Well, if I may just speak to the amendment, then, but for the waiting 12 months, I think it's an excellent amendment for a number of reasons.
We are the health committee, and the thing about edibles, concentrates, and non-smokable forms of cannabis is that they are a healthier way to ingest cannabis than smoking. It's ironic that we're going to be legalizing the one form of cannabis that is most heavily ingested by smoking and not legalizing the other forms of cannabis that present a less harmful health impact, at least on the respiratory system.
The thing about regulating edibles, of course, is that it allows us to regulate them properly, supervise businesses to control the dosages, and to control the titration to make sure that there's uniformity of THC, CBD, and the other chemicals in the product. It allows us to apply the labelling requirements. We all agree and understand that we want to make sure that the labelling of all products, particularly edibles, is not marketed towards children, and that products are contained in single-serving packages, that they're in childproof containers, and that they're properly labelled and marked. Most importantly, of course, is to make sure that we take these products out of the hands of the black market.
While we wait the 12 months, Canadians are still going to be getting edibles, but they're going to be getting them from sources that are completely unregulated.
I wanted to refer to an article that was in the National Post, that ran on September 26. It said a report has come out, released by Dalhousie University last Tuesday, that said that 68% of people agreed or strongly agreed with legalizing recreational cannabis; another 45.8% agreed that they would buy marijuana-infused food products if they hit the Canadian market; 46.1% would opt for bakery products such as brownies or muffins; and 65.6% of respondents said they don't know enough about marijuana to cook with it on their own.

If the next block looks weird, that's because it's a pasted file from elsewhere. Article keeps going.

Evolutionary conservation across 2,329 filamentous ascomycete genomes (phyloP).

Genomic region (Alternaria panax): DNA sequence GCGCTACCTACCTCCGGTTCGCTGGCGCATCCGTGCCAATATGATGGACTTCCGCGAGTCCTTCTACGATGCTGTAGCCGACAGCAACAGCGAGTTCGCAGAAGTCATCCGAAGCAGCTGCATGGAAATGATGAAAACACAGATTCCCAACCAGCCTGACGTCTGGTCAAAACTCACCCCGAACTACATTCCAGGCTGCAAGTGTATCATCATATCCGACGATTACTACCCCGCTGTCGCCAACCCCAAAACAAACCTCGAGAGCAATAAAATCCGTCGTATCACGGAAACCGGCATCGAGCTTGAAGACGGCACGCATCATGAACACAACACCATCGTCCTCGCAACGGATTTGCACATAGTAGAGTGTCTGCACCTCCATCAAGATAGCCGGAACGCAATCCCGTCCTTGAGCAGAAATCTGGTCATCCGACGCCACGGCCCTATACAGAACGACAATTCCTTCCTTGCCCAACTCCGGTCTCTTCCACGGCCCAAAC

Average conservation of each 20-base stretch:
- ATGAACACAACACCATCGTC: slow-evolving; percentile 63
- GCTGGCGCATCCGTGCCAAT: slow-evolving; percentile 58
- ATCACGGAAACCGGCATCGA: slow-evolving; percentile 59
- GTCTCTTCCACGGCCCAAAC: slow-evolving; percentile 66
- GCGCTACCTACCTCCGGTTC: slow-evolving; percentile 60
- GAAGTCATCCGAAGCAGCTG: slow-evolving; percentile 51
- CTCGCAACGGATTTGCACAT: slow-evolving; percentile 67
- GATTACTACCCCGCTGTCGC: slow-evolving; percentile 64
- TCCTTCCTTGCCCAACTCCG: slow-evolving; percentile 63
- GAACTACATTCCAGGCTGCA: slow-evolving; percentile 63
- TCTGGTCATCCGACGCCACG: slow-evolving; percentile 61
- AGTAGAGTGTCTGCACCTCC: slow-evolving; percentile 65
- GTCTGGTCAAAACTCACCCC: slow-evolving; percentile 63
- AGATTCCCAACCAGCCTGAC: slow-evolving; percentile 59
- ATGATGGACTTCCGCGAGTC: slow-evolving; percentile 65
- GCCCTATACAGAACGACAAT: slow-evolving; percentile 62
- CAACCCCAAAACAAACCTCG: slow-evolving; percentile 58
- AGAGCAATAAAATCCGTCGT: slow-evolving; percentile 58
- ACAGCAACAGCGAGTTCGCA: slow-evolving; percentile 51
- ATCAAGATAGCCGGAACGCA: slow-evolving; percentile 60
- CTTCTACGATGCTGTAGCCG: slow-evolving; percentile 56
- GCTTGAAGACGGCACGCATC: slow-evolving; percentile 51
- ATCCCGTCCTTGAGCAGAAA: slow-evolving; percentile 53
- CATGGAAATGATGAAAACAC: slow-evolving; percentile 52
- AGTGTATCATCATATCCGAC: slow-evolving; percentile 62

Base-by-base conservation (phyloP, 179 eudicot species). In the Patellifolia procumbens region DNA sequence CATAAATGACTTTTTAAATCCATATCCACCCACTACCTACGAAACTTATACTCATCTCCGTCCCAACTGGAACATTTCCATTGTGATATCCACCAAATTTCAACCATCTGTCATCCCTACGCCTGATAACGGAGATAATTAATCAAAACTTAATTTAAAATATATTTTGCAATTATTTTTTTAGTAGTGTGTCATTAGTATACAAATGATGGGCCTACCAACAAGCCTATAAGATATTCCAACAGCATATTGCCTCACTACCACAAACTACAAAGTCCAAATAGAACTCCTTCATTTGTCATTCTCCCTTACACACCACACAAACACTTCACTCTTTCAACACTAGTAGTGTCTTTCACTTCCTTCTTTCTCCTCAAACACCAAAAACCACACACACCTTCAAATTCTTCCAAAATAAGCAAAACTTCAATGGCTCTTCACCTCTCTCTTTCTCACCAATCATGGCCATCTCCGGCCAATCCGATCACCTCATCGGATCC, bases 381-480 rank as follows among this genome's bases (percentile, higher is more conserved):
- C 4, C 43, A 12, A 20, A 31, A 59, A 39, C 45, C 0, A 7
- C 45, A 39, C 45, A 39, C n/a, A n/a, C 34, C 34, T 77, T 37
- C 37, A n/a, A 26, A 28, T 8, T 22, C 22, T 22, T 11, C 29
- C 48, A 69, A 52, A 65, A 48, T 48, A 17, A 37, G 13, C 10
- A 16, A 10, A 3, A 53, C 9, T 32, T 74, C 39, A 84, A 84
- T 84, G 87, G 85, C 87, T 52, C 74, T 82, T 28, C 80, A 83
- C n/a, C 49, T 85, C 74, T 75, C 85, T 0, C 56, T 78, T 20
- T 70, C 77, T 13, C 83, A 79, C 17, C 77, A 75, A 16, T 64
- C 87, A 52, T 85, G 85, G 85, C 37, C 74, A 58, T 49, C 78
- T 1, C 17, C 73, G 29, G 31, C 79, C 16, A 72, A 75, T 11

One of the dangers of this legislation and waiting a year, of course, is that it leaves Canadians to cook their own edibles on their own without any controls over titration or dosage and, of course, leaves them to obtain their products through the black market.
I congratulate the Liberal side for moving on edibles, and I'm going to support that amendment accordingly. I want to go on record as saying there is no reason whatsoever to go slowly on this because there's nothing that we're going to be learning in the next year about these products that we don't know now.
We know other jurisdictions, including Colorado, Washington, Alaska, and others, have years of experience in regulating edibles. The errors that they made have been repaired, and we already have best practices, gold standards of regulatory directions as to how to regulate these products well.
My last point, of course, will be as I've said before. Given that there's no real reason to wait on regulating edibles, given that we won't be learning anything new, given that we know what the aspects of regulation around edibles—sound regulation—consists of, all we're doing by waiting that year is giving organized crime another year to make these products and to subject Canadians to another year of obtaining products that have no regulation whatsoever. As a member of the health committee, I can't support that as being a wise approach to health.
I will support this amendment because, as my father said, wisdom comes so seldom, it shouldn't be rejected because it comes late. I would re-emphasize that I see no reason that we shouldn't be amending this bill now to put edibles into the schedule now.